He gives me a huge phone book.

Your job is to be attentive. And to know how to interpret what your companion is saying. It’s all in the manual, sorted by type of necessities. The compa’ makes the basic needs – hunger, sleep, thirst – but also the more complex needs. Like: pain, stress, craving nature, depression, etc.

My partner’s name is Diego. It’s written on the medal he wears around his neck. While it’s identical to all the others, it still has a personality: a bark that goes off the rails. All day long he looks at me, sitting under the right wing of my computer screen, like a nasty family photo. I had promised myself not to open the phone book (not only that!), but faced with his insistence, I am sometimes forced to look for the meaning of his messages. Be careful, my colleague tells me, you must not confuse yelping with squeaking, nor twitching with trembling. , this idiot keeps telling me I’m running out of veggies, when all I dream of is a big pizza.

I’m not the only one who doesn’t have a lot of love for my partner. The airédés have opted for collective closing, under several blankets. According to them, the critters stop barking after ten minutes, and leave us alone for the day. My office is not far from the airache’s, so I don’t dare do the same. Especially since my colleague would never forgive me for it. Juanito aside, Diego is his big darling.

I’m not one to talk about my problems. Usually, I let things escalate, and they eventually resolve themselves. By bursting out of themselves, more precisely. This law was confirmed once again with Diego: I didn’t get help in time, and our relationship deteriorated. Her oversized eyes and half-portion nose obsess me, and chase me into the night. In the morning, when I arrive there, a shiver of hatred runs through me when I see him jump on his hind legs, to celebrate me, from his glass niche. So one day, I decided to get rid of it. I thought I had time to come up with a plan, but Diego forces my hand, sending me daily warnings of destructive impulses (page five hundred and forty-five of the manual). My colleague does not know how to interpret these new signals, but I am sure she will soon learn. Cornered, I take advantage of a trip to take Diego with me. I kick his hindquarters as we walk along the Old Port. Diego is sinking. On the way back, I tell my colleague about the event, regretting an algorithm error. My colleague is in tears. I’ve never been happier to get a soap passed to me.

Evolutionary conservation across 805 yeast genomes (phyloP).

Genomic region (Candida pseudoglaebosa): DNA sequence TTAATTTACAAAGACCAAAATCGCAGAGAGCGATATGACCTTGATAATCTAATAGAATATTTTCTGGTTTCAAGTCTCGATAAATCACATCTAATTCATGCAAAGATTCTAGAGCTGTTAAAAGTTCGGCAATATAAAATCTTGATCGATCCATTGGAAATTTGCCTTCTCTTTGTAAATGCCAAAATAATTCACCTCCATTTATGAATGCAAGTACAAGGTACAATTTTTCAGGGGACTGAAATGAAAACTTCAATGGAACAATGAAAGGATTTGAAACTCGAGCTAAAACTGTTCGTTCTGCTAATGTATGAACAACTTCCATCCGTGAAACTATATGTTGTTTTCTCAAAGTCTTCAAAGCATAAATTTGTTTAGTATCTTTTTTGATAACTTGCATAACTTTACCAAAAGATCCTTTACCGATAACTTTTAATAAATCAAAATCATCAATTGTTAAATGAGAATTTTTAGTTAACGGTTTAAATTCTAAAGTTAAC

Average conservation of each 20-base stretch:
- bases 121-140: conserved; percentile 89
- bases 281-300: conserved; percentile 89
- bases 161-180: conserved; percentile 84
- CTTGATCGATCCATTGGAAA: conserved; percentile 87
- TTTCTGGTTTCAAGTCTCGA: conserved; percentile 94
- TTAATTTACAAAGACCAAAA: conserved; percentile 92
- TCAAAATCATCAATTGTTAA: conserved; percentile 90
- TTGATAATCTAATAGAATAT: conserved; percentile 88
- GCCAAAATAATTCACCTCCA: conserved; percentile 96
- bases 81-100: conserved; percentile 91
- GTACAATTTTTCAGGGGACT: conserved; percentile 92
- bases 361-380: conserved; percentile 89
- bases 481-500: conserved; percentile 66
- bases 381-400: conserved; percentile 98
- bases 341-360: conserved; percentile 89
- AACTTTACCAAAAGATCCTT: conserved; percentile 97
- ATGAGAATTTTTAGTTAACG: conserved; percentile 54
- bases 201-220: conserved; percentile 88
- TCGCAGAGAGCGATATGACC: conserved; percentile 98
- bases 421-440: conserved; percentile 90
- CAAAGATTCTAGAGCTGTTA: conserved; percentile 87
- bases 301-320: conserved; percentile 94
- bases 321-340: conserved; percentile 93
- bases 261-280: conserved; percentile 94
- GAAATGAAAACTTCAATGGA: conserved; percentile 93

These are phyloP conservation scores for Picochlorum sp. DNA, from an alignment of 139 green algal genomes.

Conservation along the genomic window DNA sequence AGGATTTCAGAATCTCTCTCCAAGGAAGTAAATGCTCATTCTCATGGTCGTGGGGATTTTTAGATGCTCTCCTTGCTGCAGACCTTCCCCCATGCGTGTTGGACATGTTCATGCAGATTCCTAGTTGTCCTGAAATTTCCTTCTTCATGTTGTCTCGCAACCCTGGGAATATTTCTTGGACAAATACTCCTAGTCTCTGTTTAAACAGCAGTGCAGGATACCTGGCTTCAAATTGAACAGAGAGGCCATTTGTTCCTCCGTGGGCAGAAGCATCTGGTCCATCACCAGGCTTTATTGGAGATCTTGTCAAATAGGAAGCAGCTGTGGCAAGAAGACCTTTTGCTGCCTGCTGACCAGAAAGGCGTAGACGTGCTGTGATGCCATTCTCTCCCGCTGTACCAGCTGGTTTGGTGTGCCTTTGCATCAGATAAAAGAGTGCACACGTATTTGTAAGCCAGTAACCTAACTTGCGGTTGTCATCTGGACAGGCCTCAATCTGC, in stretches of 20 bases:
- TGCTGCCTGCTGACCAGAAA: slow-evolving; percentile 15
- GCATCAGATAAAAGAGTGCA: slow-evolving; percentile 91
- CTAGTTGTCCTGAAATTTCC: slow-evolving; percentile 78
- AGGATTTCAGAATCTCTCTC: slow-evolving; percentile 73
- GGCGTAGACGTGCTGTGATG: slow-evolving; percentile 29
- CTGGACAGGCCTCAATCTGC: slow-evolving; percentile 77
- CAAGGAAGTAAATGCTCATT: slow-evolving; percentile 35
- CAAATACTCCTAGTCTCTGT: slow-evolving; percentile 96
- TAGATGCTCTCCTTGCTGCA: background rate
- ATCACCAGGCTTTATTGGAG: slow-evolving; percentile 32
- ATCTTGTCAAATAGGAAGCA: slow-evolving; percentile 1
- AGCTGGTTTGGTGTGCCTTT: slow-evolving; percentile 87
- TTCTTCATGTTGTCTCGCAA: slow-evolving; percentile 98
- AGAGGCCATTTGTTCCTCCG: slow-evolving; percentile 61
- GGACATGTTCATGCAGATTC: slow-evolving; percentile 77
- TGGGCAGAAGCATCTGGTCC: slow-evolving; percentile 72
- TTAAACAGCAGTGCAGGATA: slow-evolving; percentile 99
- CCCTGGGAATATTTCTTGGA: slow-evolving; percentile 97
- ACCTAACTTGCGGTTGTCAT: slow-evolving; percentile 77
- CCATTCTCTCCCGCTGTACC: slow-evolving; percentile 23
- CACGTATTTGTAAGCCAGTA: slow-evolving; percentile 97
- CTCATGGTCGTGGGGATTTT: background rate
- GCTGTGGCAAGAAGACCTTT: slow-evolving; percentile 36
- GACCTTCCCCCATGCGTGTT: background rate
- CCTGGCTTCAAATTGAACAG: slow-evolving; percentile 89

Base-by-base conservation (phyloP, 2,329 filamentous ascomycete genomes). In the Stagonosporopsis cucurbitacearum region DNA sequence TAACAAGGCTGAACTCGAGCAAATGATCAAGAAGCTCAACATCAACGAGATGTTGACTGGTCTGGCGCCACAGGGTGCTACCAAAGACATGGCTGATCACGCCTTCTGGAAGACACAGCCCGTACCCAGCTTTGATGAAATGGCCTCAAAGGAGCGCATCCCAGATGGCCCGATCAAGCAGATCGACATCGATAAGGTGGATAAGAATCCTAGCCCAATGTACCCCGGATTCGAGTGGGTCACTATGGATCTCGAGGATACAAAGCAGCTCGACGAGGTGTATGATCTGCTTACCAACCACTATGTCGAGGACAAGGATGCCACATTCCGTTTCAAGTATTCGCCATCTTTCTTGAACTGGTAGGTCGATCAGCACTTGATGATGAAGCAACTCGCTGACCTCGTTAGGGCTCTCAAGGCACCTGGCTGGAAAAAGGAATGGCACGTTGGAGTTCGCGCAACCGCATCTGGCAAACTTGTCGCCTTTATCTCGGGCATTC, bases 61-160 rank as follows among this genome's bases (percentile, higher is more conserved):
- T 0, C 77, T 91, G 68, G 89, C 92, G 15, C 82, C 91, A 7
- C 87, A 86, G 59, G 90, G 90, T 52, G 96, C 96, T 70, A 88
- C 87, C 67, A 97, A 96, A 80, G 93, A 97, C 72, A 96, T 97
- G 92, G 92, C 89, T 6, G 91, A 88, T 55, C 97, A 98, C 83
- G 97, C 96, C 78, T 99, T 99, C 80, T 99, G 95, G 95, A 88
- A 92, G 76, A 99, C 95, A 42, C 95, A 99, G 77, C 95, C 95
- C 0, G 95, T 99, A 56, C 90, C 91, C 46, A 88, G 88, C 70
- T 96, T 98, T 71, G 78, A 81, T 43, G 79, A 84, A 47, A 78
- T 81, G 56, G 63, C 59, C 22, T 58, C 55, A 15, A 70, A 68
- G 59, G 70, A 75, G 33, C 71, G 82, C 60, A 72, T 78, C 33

Unfortunately, I was summoned three days later. A fisherman saw me throw Diego into the harbour, fished him out with a magnet, and brought him back to the police. Diego was chipped. He looks at me again, sitting on the airache table, his eyes moister and colder than ever.

“We’ve analysed Diego’s data,” says the airache in his lavender suit. It’s scary… You had everything premeditated! You are very sick! Do that to your compa’?

Back in my office, I kiss Juanito on the top of the head. Incorruptible, he receives the kiss without ever taking his eyes off his mistress. He, at least, didn’t take care of me, so he never gave me a problem. I stuff my few things in my bag, and pretend to have been changed from one department to another, so as not to have to tell the truth.

I’m going to need a new job.